Preparing for GUFE
If you've followed along either of the last two articles
in the Dabbling with Live Databases mini-series, you're
probably prepared for GUFE already. GUFE requires that your
host system is installed with Perl, the DBI module,
and the DBD module for the particular database system you
are using. For instance, on a Windows machine with Microsoft
Access, you would need the DBD::ODBC module; on a Un*x
system with MySQL you would need the DBD::MySQL module.
If none of this makes sense, it is very important that you
backtrack to the first two installments in this mini-series.
Caveat: if GUFE seems to stumble, especially if it fails to
provide a list of available tables to view, you
probably do not have the latest DBI and DBD modules
installed. Be sure that you do, and install them if necessary,
because older versions of these modules do not support
the ability to request a list of available tables.
Let's Walk GUFE
The bulk of this article is a walkthrough of the GUFE Perl
script. In doing so, we'll touch on a variety of
Perl issues, from those encountered last month to some
from much earlier in the Perl You Need to Know series. While
we will highlight segments of the GUFE script, you may
wish to consult the entire unmodified
code. Some of the code lines are quite long and may
need to be wrapped on this web page --
the unmodified reference code
contains the original line lengths.
First, it is worth noting that GUFE relies on the web
template technique that we saw in Part 4 of the Perl You
Need to Know. Briefly, this means that GUFE
"inserts" its output into a pre-existing HTML
document. This relieves GUFE of the need to recreate
the entire web page on each call, and provides the
web designer with much greater flexibility in designing
the surrounding elements of the page. Simply put, GUFE
dumps its output in place of a <!--FRONTEND-->
comment found within the
source of the HTML file.
Taking an overview of GUFE we can see that it is quite
simple. GUFE is built mostly of Perl subroutines, each
of which performs a focused action. Once the connection
to the database has been established, GUFE translates CGI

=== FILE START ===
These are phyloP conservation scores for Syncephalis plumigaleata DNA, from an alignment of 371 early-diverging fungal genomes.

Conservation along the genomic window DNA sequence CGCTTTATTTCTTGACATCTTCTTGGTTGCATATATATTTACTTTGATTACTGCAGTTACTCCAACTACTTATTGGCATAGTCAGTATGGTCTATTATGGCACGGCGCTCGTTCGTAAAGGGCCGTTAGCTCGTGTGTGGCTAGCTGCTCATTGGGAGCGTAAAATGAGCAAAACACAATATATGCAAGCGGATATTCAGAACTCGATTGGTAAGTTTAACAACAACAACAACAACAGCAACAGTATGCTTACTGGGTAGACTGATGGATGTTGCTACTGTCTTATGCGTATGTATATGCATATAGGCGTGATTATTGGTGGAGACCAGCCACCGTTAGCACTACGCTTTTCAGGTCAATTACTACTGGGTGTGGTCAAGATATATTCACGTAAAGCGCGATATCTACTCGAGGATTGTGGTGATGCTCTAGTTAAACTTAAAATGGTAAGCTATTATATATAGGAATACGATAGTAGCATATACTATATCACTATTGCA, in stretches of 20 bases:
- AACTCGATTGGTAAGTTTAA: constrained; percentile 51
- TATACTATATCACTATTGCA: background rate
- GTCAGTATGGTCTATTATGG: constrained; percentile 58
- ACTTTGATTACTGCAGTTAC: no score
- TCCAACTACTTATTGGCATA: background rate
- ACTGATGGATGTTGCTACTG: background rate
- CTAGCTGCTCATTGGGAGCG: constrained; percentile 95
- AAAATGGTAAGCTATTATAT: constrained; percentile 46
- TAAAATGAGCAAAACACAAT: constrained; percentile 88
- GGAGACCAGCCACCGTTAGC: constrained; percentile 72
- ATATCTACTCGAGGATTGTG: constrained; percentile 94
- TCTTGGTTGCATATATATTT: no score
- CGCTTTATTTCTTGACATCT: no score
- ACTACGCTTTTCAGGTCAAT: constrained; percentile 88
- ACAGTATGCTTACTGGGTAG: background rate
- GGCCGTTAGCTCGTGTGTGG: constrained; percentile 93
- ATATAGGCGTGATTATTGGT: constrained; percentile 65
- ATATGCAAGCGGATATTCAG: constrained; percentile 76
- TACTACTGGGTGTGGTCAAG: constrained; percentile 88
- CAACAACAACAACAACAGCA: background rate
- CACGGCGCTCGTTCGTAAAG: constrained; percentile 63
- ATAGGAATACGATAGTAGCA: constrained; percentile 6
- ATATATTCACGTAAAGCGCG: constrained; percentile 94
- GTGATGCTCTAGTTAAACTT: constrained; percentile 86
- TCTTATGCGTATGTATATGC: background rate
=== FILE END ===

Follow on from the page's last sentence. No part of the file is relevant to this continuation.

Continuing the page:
queries (which are created by the browser, usually based
on the settings of form fields) into SQL statements. These
SQL statements are passed to the database, and GUFE
retrieves the results, formatting them for the screen. Various
results, such as field labels, are hyperlinked with rigged
CGI queries that will, when clicked, intentionally cause
GUFE to generate certain SQL queries (for instance, the
field labels are rigged with sort parameters which in turn
are translated by GUFE into SQL statements with sorting
The easiest way to understand GUFE is from the inside out.
We'll walk through GUFE in several stages, starting,
of course, from the top.
#setup database parameters
#prepare for output to browser
GUFE begins by including our two crucial modules, CGI for
interaction with the web browser, and DBI for interaction
with the database.
For convenience, we assign several connection parameters
for the database: the DBD protocol ("ODBC"
in the case of Microsoft Access), the name of the database,
and a username/password if needed to connect to the
database. Some systems are case sensitive (Un*x), and some
are not (Windows); it's best to pay attention to case.
For example, the DBD protocol for MySQL must be all lowercase
"mysql" -- you can find the proper syntax
from the DBD module documentation for your database.
Standard CGI practice leads us to establish a handle for
this instance of the CGI object,
we output a standard HTML header to prepare the browser
for incoming data.